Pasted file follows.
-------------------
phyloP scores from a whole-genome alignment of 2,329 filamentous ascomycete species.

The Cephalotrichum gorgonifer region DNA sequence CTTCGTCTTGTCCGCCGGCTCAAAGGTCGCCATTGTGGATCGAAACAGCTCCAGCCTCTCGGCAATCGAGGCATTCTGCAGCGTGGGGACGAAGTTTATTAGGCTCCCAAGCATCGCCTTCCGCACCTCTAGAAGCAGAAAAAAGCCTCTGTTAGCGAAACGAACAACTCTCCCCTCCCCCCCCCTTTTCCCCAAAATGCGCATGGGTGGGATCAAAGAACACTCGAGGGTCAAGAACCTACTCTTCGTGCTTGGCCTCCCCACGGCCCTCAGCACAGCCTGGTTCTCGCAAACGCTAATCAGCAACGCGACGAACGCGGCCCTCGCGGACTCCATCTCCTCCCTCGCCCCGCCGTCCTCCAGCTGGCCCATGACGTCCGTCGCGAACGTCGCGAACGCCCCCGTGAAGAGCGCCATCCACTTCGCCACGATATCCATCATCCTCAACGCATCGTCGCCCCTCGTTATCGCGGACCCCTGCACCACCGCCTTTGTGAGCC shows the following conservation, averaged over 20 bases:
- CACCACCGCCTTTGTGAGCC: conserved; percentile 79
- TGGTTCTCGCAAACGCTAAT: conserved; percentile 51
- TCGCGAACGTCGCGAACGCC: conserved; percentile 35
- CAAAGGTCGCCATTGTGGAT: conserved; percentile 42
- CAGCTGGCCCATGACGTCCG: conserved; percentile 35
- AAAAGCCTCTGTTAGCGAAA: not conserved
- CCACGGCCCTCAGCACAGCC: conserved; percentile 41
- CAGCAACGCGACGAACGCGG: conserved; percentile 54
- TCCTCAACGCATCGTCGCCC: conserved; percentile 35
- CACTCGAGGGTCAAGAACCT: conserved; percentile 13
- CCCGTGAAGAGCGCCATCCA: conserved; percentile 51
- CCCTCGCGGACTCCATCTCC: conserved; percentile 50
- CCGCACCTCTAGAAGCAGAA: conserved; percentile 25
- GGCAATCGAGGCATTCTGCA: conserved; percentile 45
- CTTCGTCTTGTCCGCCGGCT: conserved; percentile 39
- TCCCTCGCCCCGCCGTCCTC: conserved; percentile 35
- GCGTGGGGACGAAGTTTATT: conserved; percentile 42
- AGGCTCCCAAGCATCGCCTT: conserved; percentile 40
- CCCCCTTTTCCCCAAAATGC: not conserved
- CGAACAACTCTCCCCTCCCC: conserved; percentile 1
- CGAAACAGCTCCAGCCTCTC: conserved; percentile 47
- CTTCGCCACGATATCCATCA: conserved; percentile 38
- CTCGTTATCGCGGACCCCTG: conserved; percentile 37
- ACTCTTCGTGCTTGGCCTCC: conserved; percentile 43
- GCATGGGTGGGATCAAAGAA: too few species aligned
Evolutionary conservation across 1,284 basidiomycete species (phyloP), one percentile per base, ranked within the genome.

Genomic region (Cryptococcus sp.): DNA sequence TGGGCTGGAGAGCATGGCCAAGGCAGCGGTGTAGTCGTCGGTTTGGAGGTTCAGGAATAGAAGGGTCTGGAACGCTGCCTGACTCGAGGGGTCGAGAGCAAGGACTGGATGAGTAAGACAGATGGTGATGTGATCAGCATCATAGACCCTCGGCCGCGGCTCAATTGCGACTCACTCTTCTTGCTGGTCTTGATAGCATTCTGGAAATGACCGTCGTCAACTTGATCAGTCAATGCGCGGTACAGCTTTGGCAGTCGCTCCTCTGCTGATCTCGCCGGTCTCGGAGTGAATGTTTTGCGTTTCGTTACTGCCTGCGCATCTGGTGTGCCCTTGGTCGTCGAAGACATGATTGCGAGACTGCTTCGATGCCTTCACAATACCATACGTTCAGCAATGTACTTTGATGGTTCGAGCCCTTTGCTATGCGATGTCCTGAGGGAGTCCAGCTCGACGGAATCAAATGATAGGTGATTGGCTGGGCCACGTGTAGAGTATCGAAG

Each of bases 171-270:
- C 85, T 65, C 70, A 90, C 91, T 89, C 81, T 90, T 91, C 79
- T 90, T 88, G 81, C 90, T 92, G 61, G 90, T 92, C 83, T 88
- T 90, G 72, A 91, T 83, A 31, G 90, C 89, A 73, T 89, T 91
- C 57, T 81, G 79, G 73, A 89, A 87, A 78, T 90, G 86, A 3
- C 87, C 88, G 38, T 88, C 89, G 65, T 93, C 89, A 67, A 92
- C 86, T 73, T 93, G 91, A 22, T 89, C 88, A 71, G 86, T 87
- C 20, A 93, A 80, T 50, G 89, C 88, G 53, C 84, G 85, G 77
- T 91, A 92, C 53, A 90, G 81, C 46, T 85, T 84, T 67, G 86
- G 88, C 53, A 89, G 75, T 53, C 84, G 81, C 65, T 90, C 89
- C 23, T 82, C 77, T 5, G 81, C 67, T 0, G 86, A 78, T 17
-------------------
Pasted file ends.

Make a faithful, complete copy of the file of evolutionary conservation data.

phyloP scores from a whole-genome alignment of 2,329 filamentous ascomycete species.

The Cephalotrichum gorgonifer region DNA sequence CTTCGTCTTGTCCGCCGGCTCAAAGGTCGCCATTGTGGATCGAAACAGCTCCAGCCTCTCGGCAATCGAGGCATTCTGCAGCGTGGGGACGAAGTTTATTAGGCTCCCAAGCATCGCCTTCCGCACCTCTAGAAGCAGAAAAAAGCCTCTGTTAGCGAAACGAACAACTCTCCCCTCCCCCCCCCTTTTCCCCAAAATGCGCATGGGTGGGATCAAAGAACACTCGAGGGTCAAGAACCTACTCTTCGTGCTTGGCCTCCCCACGGCCCTCAGCACAGCCTGGTTCTCGCAAACGCTAATCAGCAACGCGACGAACGCGGCCCTCGCGGACTCCATCTCCTCCCTCGCCCCGCCGTCCTCCAGCTGGCCCATGACGTCCGTCGCGAACGTCGCGAACGCCCCCGTGAAGAGCGCCATCCACTTCGCCACGATATCCATCATCCTCAACGCATCGTCGCCCCTCGTTATCGCGGACCCCTGCACCACCGCCTTTGTGAGCC shows the following conservation, averaged over 20 bases:
- CACCACCGCCTTTGTGAGCC: conserved; percentile 79
- TGGTTCTCGCAAACGCTAAT: conserved; percentile 51
- TCGCGAACGTCGCGAACGCC: conserved; percentile 35
- CAAAGGTCGCCATTGTGGAT: conserved; percentile 42
- CAGCTGGCCCATGACGTCCG: conserved; percentile 35
- AAAAGCCTCTGTTAGCGAAA: not conserved
- CCACGGCCCTCAGCACAGCC: conserved; percentile 41
- CAGCAACGCGACGAACGCGG: conserved; percentile 54
- TCCTCAACGCATCGTCGCCC: conserved; percentile 35
- CACTCGAGGGTCAAGAACCT: conserved; percentile 13
- CCCGTGAAGAGCGCCATCCA: conserved; percentile 51
- CCCTCGCGGACTCCATCTCC: conserved; percentile 50
- CCGCACCTCTAGAAGCAGAA: conserved; percentile 25
- GGCAATCGAGGCATTCTGCA: conserved; percentile 45
- CTTCGTCTTGTCCGCCGGCT: conserved; percentile 39
- TCCCTCGCCCCGCCGTCCTC: conserved; percentile 35
- GCGTGGGGACGAAGTTTATT: conserved; percentile 42
- AGGCTCCCAAGCATCGCCTT: conserved; percentile 40
- CCCCCTTTTCCCCAAAATGC: not conserved
- CGAACAACTCTCCCCTCCCC: conserved; percentile 1
- CGAAACAGCTCCAGCCTCTC: conserved; percentile 47
- CTTCGCCACGATATCCATCA: conserved; percentile 38
- CTCGTTATCGCGGACCCCTG: conserved; percentile 37
- ACTCTTCGTGCTTGGCCTCC: conserved; percentile 43
- GCATGGGTGGGATCAAAGAA: too few species aligned
Evolutionary conservation across 1,284 basidiomycete species (phyloP), one percentile per base, ranked within the genome.

Genomic region (Cryptococcus sp.): DNA sequence TGGGCTGGAGAGCATGGCCAAGGCAGCGGTGTAGTCGTCGGTTTGGAGGTTCAGGAATAGAAGGGTCTGGAACGCTGCCTGACTCGAGGGGTCGAGAGCAAGGACTGGATGAGTAAGACAGATGGTGATGTGATCAGCATCATAGACCCTCGGCCGCGGCTCAATTGCGACTCACTCTTCTTGCTGGTCTTGATAGCATTCTGGAAATGACCGTCGTCAACTTGATCAGTCAATGCGCGGTACAGCTTTGGCAGTCGCTCCTCTGCTGATCTCGCCGGTCTCGGAGTGAATGTTTTGCGTTTCGTTACTGCCTGCGCATCTGGTGTGCCCTTGGTCGTCGAAGACATGATTGCGAGACTGCTTCGATGCCTTCACAATACCATACGTTCAGCAATGTACTTTGATGGTTCGAGCCCTTTGCTATGCGATGTCCTGAGGGAGTCCAGCTCGACGGAATCAAATGATAGGTGATTGGCTGGGCCACGTGTAGAGTATCGAAG

Each of bases 171-270:
- C 85, T 65, C 70, A 90, C 91, T 89, C 81, T 90, T 91, C 79
- T 90, T 88, G 81, C 90, T 92, G 61, G 90, T 92, C 83, T 88
- T 90, G 72, A 91, T 83, A 31, G 90, C 89, A 73, T 89, T 91
- C 57, T 81, G 79, G 73, A 89, A 87, A 78, T 90, G 86, A 3
- C 87, C 88, G 38, T 88, C 89, G 65, T 93, C 89, A 67, A 92
- C 86, T 73, T 93, G 91, A 22, T 89, C 88, A 71, G 86, T 87
- C 20, A 93, A 80, T 50, G 89, C 88, G 53, C 84, G 85, G 77
- T 91, A 92, C 53, A 90, G 81, C 46, T 85, T 84, T 67, G 86
- G 88, C 53, A 89, G 75, T 53, C 84, G 81, C 65, T 90, C 89
- C 23, T 82, C 77, T 5, G 81, C 67, T 0, G 86, A 78, T 17